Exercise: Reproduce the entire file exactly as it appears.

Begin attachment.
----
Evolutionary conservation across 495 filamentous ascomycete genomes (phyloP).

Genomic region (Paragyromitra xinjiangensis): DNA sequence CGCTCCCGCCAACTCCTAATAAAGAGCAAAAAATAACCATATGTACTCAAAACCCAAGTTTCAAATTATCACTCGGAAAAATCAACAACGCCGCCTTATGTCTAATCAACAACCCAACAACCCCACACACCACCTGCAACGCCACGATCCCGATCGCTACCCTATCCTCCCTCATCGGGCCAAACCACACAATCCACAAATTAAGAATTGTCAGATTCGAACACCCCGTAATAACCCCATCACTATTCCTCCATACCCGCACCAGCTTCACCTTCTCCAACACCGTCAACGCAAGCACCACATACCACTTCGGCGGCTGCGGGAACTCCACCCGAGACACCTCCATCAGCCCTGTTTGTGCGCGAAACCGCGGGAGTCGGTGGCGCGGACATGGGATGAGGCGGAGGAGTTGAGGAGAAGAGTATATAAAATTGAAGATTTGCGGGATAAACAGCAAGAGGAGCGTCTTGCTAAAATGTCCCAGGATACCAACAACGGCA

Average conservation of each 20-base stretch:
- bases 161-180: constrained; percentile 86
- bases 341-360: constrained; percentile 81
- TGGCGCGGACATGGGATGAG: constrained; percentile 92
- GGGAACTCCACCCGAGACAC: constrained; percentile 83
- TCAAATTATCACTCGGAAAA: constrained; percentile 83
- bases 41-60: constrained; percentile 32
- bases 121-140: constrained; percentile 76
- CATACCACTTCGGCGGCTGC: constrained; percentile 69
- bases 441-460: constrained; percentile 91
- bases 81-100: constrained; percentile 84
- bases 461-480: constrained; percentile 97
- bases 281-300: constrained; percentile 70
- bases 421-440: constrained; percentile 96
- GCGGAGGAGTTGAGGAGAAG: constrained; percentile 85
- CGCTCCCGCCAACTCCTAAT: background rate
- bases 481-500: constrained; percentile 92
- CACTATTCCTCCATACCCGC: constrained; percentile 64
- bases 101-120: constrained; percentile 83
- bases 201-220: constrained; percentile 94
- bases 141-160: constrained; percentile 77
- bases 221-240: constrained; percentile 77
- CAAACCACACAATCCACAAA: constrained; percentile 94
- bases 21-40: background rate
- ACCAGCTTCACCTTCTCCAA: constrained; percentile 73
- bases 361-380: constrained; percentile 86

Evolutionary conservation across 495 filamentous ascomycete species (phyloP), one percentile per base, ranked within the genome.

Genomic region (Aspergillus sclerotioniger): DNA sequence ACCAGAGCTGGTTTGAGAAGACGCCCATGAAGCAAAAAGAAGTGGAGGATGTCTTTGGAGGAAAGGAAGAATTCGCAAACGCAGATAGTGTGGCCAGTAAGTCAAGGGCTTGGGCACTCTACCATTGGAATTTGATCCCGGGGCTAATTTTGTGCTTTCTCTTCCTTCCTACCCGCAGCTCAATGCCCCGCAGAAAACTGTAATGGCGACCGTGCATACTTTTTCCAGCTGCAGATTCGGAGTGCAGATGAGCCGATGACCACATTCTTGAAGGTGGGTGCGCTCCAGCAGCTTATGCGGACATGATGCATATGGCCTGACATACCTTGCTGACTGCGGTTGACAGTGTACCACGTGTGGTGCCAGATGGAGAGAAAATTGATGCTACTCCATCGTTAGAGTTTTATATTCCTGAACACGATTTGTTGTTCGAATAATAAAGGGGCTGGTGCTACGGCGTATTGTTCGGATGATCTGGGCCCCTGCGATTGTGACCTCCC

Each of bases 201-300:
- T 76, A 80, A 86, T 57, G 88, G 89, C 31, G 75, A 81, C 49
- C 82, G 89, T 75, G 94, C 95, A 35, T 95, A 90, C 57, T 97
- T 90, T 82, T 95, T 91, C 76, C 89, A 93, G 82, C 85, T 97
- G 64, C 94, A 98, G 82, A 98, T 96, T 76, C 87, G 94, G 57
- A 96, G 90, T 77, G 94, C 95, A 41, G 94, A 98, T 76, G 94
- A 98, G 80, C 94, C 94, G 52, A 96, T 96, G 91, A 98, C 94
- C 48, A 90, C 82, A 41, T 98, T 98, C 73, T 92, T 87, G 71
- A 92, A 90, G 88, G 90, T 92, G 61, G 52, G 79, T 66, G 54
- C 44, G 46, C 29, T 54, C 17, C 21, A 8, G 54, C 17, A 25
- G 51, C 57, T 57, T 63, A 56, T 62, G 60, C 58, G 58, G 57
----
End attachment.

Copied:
Evolutionary conservation across 495 filamentous ascomycete genomes (phyloP).

Genomic region (Paragyromitra xinjiangensis): DNA sequence CGCTCCCGCCAACTCCTAATAAAGAGCAAAAAATAACCATATGTACTCAAAACCCAAGTTTCAAATTATCACTCGGAAAAATCAACAACGCCGCCTTATGTCTAATCAACAACCCAACAACCCCACACACCACCTGCAACGCCACGATCCCGATCGCTACCCTATCCTCCCTCATCGGGCCAAACCACACAATCCACAAATTAAGAATTGTCAGATTCGAACACCCCGTAATAACCCCATCACTATTCCTCCATACCCGCACCAGCTTCACCTTCTCCAACACCGTCAACGCAAGCACCACATACCACTTCGGCGGCTGCGGGAACTCCACCCGAGACACCTCCATCAGCCCTGTTTGTGCGCGAAACCGCGGGAGTCGGTGGCGCGGACATGGGATGAGGCGGAGGAGTTGAGGAGAAGAGTATATAAAATTGAAGATTTGCGGGATAAACAGCAAGAGGAGCGTCTTGCTAAAATGTCCCAGGATACCAACAACGGCA

Average conservation of each 20-base stretch:
- bases 161-180: constrained; percentile 86
- bases 341-360: constrained; percentile 81
- TGGCGCGGACATGGGATGAG: constrained; percentile 92
- GGGAACTCCACCCGAGACAC: constrained; percentile 83
- TCAAATTATCACTCGGAAAA: constrained; percentile 83
- bases 41-60: constrained; percentile 32
- bases 121-140: constrained; percentile 76
- CATACCACTTCGGCGGCTGC: constrained; percentile 69
- bases 441-460: constrained; percentile 91
- bases 81-100: constrained; percentile 84
- bases 461-480: constrained; percentile 97
- bases 281-300: constrained; percentile 70
- bases 421-440: constrained; percentile 96
- GCGGAGGAGTTGAGGAGAAG: constrained; percentile 85
- CGCTCCCGCCAACTCCTAAT: background rate
- bases 481-500: constrained; percentile 92
- CACTATTCCTCCATACCCGC: constrained; percentile 64
- bases 101-120: constrained; percentile 83
- bases 201-220: constrained; percentile 94
- bases 141-160: constrained; percentile 77
- bases 221-240: constrained; percentile 77
- CAAACCACACAATCCACAAA: constrained; percentile 94
- bases 21-40: background rate
- ACCAGCTTCACCTTCTCCAA: constrained; percentile 73
- bases 361-380: constrained; percentile 86

Evolutionary conservation across 495 filamentous ascomycete species (phyloP), one percentile per base, ranked within the genome.

Genomic region (Aspergillus sclerotioniger): DNA sequence ACCAGAGCTGGTTTGAGAAGACGCCCATGAAGCAAAAAGAAGTGGAGGATGTCTTTGGAGGAAAGGAAGAATTCGCAAACGCAGATAGTGTGGCCAGTAAGTCAAGGGCTTGGGCACTCTACCATTGGAATTTGATCCCGGGGCTAATTTTGTGCTTTCTCTTCCTTCCTACCCGCAGCTCAATGCCCCGCAGAAAACTGTAATGGCGACCGTGCATACTTTTTCCAGCTGCAGATTCGGAGTGCAGATGAGCCGATGACCACATTCTTGAAGGTGGGTGCGCTCCAGCAGCTTATGCGGACATGATGCATATGGCCTGACATACCTTGCTGACTGCGGTTGACAGTGTACCACGTGTGGTGCCAGATGGAGAGAAAATTGATGCTACTCCATCGTTAGAGTTTTATATTCCTGAACACGATTTGTTGTTCGAATAATAAAGGGGCTGGTGCTACGGCGTATTGTTCGGATGATCTGGGCCCCTGCGATTGTGACCTCCC

Each of bases 201-300:
- T 76, A 80, A 86, T 57, G 88, G 89, C 31, G 75, A 81, C 49
- C 82, G 89, T 75, G 94, C 95, A 35, T 95, A 90, C 57, T 97
- T 90, T 82, T 95, T 91, C 76, C 89, A 93, G 82, C 85, T 97
- G 64, C 94, A 98, G 82, A 98, T 96, T 76, C 87, G 94, G 57
- A 96, G 90, T 77, G 94, C 95, A 41, G 94, A 98, T 76, G 94
- A 98, G 80, C 94, C 94, G 52, A 96, T 96, G 91, A 98, C 94
- C 48, A 90, C 82, A 41, T 98, T 98, C 73, T 92, T 87, G 71
- A 92, A 90, G 88, G 90, T 92, G 61, G 52, G 79, T 66, G 54
- C 44, G 46, C 29, T 54, C 17, C 21, A 8, G 54, C 17, A 25
- G 51, C 57, T 57, T 63, A 56, T 62, G 60, C 58, G 58, G 57